Dueling to Death

Alan Johnson writing on Normblog, points out that the Euston Manifesto gets unfairly criticized by both left and right because they see it through the lens of their own static ideology. So strong are those lenses at this juncture in political debate that the critics entirely miss the clear words of the Manifesto.

The third misperception of the Euston Manifesto is of a different character and it concerns our stance towards global capitalism. Martin Kettle in a largely fair-minded and thoughtful critique, claimed that Euston was anti-capitalist and therefore living in the past, trying to rescue the dodo of socialism. Others have labelled the manifesto ‘Blairite’ and a betrayal of the left. Again, a new reality is being missed. Old categories are being clamped down atop the Euston manifesto in ways that distort its meaning.

I want to propose an approach that I think helps deal with the problem of categories obscuring progress – particularly tired categories. That principle is quite simple – it is the assertion that both/and is more often right than either/or. I propose it as a tool for thinking in ideologically polarized times that I believe sometimes, not always, has the power to move sterile debate on. As an aside I want to credit that I first encountered this principle in the work of 2nd century Buddhist philosopher Nagarjuna, but assure my readers that this is in no way an attempt to inject religion into the debate. I believe the idea stands on its own although it is no accident that a philosophic caution over the Western tendency to dualistic thinking should come from Eastern thought. However, in the current context the origin of the idea doesn’t matter nearly as much as its possible utility as a mental tool to help unstick an overly polarized situation.

The clearest example I know of sterile categories distorting debate is the endless fracas over public transport. One side pushes public transport as good and the automobile as bad. The other just keeps building roads and selling cars secure in the knowledge that whatever people say, they overwhelmingly prefer and often genuinely need the autonomy of driving their own cars. I’m sure lots of people even feel guilty about their use of cars. But it is a false polarization. We need both cars and public transport and the reason is obvious once you see it. Cars are random access devices, like disk drives and books. Trains and busses are serial devices like computer tape drives and pipelines. Each has its strengths and weaknesses, but you always need both for an efficient transport system. I think the distortion in the debate makes it much harder to focus sensibly even in uncontroversial areas such as to what extent we should rely on trains for the transport of freight and where trucks should take over. Here in Perth, Western Australia we have two political parties that tend to an either/or approach. About 20 years ago the conservative party actually shut down the most important commuter train line and substituted busses running on already overcrowded roads. The opposition has gone on to sensibly resurrect the train line and extend it, but has developed the dubious policy of building new train lines down the middle of the freeway. My both/and diagnosis: either/or thinking has degenerated into ideological territory marking at great public expense. To the public’s loss, neither party can move the debate on to the real problem of trying to get the system as a whole right – never mind moving on from a phoney war between 19th and 20th century technology and factoring in the role of telecommuting and encouraging it, where justified, with broadband infrastructure.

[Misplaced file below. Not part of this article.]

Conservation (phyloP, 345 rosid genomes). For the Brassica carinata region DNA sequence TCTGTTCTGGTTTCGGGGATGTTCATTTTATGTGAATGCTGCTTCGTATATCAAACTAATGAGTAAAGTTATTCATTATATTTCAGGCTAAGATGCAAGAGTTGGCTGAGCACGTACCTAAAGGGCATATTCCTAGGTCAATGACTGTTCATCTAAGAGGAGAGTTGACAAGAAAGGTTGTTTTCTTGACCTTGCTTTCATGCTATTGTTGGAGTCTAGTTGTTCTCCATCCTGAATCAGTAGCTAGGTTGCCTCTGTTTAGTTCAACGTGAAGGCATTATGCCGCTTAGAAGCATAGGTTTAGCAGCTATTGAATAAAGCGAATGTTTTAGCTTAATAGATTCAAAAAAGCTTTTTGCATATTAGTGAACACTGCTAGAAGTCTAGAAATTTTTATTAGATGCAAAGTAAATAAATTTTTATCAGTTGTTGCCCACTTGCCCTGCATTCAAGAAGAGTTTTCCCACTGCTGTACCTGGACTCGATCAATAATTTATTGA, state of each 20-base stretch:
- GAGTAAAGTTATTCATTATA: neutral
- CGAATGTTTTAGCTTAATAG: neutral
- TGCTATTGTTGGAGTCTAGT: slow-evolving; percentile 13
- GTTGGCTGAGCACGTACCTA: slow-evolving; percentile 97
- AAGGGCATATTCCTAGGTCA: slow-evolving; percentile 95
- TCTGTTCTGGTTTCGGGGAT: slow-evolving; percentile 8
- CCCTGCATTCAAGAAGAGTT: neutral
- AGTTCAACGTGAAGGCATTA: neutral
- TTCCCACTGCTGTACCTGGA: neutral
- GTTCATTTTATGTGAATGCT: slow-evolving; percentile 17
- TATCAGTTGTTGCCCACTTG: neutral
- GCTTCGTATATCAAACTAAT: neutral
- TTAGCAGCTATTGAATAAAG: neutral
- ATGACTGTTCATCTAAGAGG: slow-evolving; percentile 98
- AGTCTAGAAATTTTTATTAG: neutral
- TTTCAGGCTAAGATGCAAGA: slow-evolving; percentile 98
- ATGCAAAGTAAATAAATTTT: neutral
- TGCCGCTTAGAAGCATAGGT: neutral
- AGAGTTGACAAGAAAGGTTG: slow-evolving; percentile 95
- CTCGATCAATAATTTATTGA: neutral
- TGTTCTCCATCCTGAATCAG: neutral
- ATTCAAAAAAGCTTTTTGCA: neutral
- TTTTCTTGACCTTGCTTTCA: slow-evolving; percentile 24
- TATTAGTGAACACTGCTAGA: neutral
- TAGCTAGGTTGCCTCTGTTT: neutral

However one feels about public transport it is not my point. It is the principle of using both/and thinking to see if it helps move unproductive debates on. The area I first noticed that a both/and approach might be considered superior to either/or is in the area of health when I noticed that the apparently redundant mixed public and private health system in Australia was working better than other largely private or socialized medicine systems I had encountered. I wrote about that in Blue State Initiative. While far from certain of my position on health and many other areas I think it immediately opens up new possibilities to try the both/and approach.

Finally I want to suggest that both/and can apply to larger issues central to the Euston Manifesto. Although I want to devote a separate post to it I would point out that the debate over socialism and capitalism that Alan Johnson points to above is generally pretty sterile and that often both sides ignore the fact that there is very little of either functioning in the world today, but rather various forms of mixed economies. Whether it is Sweden, or China or the United States a healthy private sector effectively regulated by government is the norm despite wide differences in culture and values.

The Euston Manifesto was right to leave certain areas unspecified because we don’t know the answers, nor do I believe the answers are the same everywhere in all political climates and cultures. I don’t expect the ideologues on either side of the many areas of contention to try the both/and approach but I do ask people attracted to the Euston Manifesto to look at some of these areas to see if such an approach will move debates on in the general direction of progress. And, yes, I think that either/or is sometimes the most productive way to look at an issue. I believe you have to decide on a case by case basis.

2 Responses to “Dueling to Death”  

  1. 1 John

    Loenz, Hi its John from Kyneton.
    The west does have a “tendency” to dualistic thinking. It is totally dominated by and embedded in dualistic thinking and binary exclusions.

  2. 2 John

    Oops That should have been “the west does NOT have a tendency”

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